Program Manager: Dr. Neil Swanberg (nswanber@nsf.gov)
Discipline(s): | Biology\Ecosystem Ecology | Biology\Fire Ecology | Biology\Forest Ecology | Biology\Global Change |

Project Web Site(s):
Data: http://www.lter.uaf.edu/data
NSF_Award_Info: http://www.nsf.gov/awardsearch/showAward?AWD_ID=15...

Science Summary:
Boreal forests cover 40% of the vegetated land area above the Arctic Circle and are a critical component of arctic ecosystems. Global change models predict boreal forests will become increasingly susceptible to fire activity with climate warming. Because these forests contain a large proportion of global terrestrial carbon (C) stocks, changes in the fire regime are likely to alter global C cycling. Increased fire activity will increase C emissions to the atmosphere, with a potential positive feedback to climate warming. However, an altered fire regime may also initiate cascading effects on forest regrowth and permafrost degradation that could magnify or offset this feedback. Fire effects on these ecological mechanisms remain uncertain but will ultimately determine whether arctic ecosystems act as a C source or sink under future climate change scenarios. The primary objective of this research is to increase our understanding of post-fire C dynamics in boreal forests of the Siberian arctic by elucidating the ecological mechanisms by which increased fire severity could influence C accumulation and storage over the successional interval. The overarching hypothesis is that post-fire soil organic layer (SOL) depth regulates net ecosystem carbon balance (NECB) through indirect impacts on forest regrowth and permafrost stability because of its role as a barrier to seed germination and thermal regulator. The team will: 1) link near term fire effects on SOL depth to changes in larch recruitment and permafrost characteristics in experimental burn plots created in 2012, 2) determine the relationship between post-fire stand structure and above- and belowground C pools at the local and landscape level across stands of varying age and topographic positions, and 3) test via experimental manipulations and field observations the mechanisms by which fire-driven changes in stand density indirectly affect moss growth, SOL development, and susceptibility of deeper C pools to warming, decomposition, and release into the atmosphere. This research will offer novel insights into the importance of both vegetation and soil processes within arctic ecosystems in determining the net feedback of an intensified fire regime to the climate system. Intellectual Merit: Larch forests of the Siberian arctic comprise 20% of all boreal forest ecosystems and are distinct from other boreal forests in that they consist of a single tree genus (Larix spp.) with a deciduous growth habit and often grow on continuous, C-rich ?yedoma? permafrost. Thus, their response to warming climate and an altered fire regime is likely to differ from boreal forests in other regions. Uncertainties regarding current C pools in Siberian boreal forests remain a significant factor affecting our ability to predict climate-induced changes to the global C cycle. The proposed study will contribute to our understanding of how arctic forest fires impact global C cycling and provide essential data necessary for scaling-up arctic C pools, estimating C emissions from arctic fires, and calibrating predictive models of future global C cycling. Broader Impacts: This project will result in the training of undergraduate and graduate students from two predominantly undergraduate institutions and one Hispanic-Serving Institution. The PI and her students will develop outreach activities with local K-12 schools in south Texas to help teachers create lesson plans involving arctic science, boreal ecology, and climate change and involve researcher presentations to science classrooms to provide real-life examples of arctic research and expose K-12 students to different career and educational paths in the sciences.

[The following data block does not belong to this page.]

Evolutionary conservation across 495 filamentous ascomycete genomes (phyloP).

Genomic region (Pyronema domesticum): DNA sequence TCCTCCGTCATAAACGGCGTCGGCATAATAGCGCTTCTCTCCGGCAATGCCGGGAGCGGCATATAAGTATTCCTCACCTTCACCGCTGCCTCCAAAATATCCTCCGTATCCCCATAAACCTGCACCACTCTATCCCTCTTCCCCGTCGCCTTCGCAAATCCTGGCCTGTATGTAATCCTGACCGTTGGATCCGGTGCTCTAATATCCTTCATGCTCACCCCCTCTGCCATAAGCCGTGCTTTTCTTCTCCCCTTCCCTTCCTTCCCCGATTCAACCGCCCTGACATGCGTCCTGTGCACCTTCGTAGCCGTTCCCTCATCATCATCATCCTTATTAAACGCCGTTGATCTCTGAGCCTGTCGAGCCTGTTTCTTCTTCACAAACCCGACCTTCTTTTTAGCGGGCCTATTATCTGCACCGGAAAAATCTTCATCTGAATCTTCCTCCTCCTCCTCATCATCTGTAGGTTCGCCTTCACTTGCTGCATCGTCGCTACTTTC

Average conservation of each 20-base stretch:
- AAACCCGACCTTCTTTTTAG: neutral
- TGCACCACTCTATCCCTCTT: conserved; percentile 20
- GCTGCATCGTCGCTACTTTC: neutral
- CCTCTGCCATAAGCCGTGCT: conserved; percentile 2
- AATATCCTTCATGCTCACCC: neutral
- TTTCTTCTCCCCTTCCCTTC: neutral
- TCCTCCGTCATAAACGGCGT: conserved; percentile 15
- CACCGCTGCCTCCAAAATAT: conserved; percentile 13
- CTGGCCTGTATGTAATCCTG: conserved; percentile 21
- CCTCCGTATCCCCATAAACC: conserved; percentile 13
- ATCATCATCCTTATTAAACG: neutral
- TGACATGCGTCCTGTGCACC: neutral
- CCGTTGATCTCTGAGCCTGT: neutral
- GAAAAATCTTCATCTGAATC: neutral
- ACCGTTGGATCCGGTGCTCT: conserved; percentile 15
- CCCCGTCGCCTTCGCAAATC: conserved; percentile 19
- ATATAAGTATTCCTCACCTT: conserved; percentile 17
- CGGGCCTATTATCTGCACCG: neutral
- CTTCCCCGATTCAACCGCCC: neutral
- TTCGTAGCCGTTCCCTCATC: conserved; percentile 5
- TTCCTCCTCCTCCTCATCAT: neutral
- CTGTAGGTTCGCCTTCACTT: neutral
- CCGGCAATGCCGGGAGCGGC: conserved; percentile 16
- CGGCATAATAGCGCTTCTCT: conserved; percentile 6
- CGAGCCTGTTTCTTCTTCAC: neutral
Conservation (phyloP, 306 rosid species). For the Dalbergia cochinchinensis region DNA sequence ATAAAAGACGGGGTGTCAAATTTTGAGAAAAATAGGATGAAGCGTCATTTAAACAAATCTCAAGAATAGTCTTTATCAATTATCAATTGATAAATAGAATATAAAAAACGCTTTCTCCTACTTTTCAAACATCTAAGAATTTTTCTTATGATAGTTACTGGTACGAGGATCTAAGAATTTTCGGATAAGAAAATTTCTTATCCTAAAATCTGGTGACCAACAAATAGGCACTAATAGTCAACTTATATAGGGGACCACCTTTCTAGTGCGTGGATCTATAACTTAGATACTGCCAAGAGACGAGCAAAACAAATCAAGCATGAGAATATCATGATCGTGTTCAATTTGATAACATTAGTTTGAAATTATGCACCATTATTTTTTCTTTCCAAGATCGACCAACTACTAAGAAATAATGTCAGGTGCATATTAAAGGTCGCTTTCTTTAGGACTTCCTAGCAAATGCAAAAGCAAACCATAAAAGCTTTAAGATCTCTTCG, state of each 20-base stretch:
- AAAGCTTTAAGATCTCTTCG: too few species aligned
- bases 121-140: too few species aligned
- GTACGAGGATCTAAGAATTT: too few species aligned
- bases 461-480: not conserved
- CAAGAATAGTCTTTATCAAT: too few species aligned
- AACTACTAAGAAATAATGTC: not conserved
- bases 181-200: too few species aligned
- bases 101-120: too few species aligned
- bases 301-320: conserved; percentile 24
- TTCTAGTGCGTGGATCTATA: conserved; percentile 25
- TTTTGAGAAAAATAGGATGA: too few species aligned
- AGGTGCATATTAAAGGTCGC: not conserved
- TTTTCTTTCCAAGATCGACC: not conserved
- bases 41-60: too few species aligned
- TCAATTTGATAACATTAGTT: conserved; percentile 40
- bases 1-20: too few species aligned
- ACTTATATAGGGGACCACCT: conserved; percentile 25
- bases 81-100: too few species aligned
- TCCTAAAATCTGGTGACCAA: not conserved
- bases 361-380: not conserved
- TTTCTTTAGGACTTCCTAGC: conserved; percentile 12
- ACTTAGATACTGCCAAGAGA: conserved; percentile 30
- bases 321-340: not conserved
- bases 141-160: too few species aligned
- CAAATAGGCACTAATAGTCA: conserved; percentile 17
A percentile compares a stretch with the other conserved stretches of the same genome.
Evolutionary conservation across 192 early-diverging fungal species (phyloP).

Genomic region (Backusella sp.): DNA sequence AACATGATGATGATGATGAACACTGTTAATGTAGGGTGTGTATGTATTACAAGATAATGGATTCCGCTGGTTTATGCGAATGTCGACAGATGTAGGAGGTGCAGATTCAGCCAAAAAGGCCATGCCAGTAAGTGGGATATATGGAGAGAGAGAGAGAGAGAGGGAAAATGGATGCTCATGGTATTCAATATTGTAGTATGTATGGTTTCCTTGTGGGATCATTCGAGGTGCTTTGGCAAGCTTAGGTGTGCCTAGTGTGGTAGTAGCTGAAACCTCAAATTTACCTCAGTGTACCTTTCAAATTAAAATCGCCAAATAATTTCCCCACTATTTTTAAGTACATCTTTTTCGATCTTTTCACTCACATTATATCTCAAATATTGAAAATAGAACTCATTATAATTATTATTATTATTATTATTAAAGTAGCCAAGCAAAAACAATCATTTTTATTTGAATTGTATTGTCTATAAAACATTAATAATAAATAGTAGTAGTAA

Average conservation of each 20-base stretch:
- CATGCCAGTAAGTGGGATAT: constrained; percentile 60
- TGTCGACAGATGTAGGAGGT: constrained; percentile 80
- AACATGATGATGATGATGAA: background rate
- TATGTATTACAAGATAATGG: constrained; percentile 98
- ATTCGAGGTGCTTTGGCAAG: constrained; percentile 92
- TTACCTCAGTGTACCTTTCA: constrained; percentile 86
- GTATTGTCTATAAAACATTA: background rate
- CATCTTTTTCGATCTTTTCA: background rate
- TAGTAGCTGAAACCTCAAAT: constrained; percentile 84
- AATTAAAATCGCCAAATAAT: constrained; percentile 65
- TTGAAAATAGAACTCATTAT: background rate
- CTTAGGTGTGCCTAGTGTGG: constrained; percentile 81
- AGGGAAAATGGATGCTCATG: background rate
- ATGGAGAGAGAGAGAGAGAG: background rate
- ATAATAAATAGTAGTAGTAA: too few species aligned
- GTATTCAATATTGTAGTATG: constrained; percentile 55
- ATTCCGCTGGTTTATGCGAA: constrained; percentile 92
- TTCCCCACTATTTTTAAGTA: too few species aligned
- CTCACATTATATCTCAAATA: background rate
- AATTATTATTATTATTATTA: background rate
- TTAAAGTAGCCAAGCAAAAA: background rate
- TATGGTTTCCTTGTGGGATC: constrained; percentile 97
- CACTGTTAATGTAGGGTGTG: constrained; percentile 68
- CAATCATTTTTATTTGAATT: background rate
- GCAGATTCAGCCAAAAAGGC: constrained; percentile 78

Logistics Summary:
This collaborative grant between Alexander (1304040,UTB LEAD), Natali (1304007, WHRC), Mack (1545558, NAU) and Loranty (1304464, Colgate) will continue work begun by the Lead PI under NSF award # 1103443, to increase the understanding of post-fire C dynamics in boreal forests of the Siberian arctic. The team is interested in investigating feedbacks between climate, fire, permafrost, and forest structure in Siberian larch forests, using a combination of observations across natural gradients and experimental manipulations. See 1304040 for logistic details. [NOTE *Mack changed institutions from University of Florida to Northern Arizona University at which time a new grant was given to Mack (1545558). 2014 work is carried under grant 1303940 and work will be continued from 2015-2017 under 1545558. The lead on the collaboration is still Alexander, 1304040.]

SeasonField SiteDate InDate Out#People
2015Russia - Cherskii0
2016Russia - Cherskii0
2017Russia - Cherskii0
 


Project Title: Collaborative Research: AON: The Arctic Great Rivers Observatory (Arctic-GRO) (Award# 1602680)

PI: McClelland, James W (jimm@utexas.edu)
Phone: 0(361) 749.6756 
Institute/Department: U of Texas, Austin, Marine Science Institute 
IPY Project?
Funding Agency: US\Federal\NSF\GEO\OPP\ARC\AON
Program Manager: Dr. Diane McKnight (dmcknigh@nsf.gov )
Discipline(s): | Geological Sciences\Biogeochemistry | Geological Sciences\Climate Change | Geological Sciences\Hydrology | Geological Sciences\Rivers |

Project Web Site(s):
Project: http://www.arcticgreatrivers.org
NSF_Award_Info: http://www.nsf.gov/awardsearch/showAward?AWD_ID=16...
Data: https://arcticdata.io/

Science Summary: